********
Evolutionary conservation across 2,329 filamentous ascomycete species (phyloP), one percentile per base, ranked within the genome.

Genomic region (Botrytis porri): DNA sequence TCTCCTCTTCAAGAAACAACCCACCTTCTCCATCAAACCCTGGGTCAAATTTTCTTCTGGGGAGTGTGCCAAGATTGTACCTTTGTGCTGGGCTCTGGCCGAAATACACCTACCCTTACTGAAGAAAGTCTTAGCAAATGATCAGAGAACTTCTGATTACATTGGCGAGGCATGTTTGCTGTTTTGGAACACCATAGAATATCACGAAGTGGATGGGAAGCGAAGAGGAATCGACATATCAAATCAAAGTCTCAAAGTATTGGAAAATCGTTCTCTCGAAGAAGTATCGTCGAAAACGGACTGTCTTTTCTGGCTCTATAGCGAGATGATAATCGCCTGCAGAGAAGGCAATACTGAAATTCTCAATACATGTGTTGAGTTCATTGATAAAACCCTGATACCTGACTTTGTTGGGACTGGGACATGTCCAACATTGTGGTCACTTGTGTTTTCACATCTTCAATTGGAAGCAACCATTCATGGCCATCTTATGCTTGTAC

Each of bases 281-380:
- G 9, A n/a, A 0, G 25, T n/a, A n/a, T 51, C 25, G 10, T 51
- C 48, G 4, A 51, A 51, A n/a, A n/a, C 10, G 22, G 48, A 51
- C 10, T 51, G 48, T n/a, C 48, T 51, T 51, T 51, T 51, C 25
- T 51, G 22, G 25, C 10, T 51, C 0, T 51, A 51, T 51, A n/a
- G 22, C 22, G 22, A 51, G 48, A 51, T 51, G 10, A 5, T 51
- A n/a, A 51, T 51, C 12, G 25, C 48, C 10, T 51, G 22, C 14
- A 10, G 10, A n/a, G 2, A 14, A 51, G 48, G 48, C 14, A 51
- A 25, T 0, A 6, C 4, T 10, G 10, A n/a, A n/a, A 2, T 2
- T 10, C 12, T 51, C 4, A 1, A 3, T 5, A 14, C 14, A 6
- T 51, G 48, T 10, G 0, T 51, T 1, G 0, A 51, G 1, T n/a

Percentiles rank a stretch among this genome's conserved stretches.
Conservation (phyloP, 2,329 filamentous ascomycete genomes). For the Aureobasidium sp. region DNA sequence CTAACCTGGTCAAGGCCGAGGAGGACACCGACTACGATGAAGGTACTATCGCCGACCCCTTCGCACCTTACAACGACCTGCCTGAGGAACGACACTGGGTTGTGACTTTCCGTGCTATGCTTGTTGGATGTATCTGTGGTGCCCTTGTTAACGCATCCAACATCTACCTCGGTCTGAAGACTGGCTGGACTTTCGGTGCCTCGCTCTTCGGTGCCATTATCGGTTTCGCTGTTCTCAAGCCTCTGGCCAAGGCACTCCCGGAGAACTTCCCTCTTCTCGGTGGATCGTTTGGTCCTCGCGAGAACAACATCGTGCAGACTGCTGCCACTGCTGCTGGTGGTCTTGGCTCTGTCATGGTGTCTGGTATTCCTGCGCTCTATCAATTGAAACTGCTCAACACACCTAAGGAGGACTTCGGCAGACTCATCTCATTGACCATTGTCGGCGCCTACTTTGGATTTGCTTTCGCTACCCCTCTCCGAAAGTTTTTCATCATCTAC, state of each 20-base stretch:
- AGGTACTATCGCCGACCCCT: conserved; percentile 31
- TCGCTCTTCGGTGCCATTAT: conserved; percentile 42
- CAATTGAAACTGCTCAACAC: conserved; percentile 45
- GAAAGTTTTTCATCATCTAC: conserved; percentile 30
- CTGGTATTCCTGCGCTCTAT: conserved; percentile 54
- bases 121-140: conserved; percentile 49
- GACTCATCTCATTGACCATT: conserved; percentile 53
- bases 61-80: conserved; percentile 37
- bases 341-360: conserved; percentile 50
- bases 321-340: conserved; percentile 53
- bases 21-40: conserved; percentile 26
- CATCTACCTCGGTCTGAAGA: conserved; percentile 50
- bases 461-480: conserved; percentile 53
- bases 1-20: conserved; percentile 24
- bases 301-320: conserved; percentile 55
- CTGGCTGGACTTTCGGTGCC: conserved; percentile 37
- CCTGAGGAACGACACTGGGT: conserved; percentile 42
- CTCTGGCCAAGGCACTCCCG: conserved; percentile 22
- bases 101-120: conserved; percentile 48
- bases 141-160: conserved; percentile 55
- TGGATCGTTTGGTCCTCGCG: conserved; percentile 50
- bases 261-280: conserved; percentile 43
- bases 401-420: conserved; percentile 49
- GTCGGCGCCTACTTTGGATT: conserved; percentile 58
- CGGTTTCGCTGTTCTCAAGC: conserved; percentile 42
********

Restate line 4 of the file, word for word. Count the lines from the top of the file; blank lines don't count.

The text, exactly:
- G 9, A n/a, A 0, G 25, T n/a, A n/a, T 51, C 25, G 10, T 51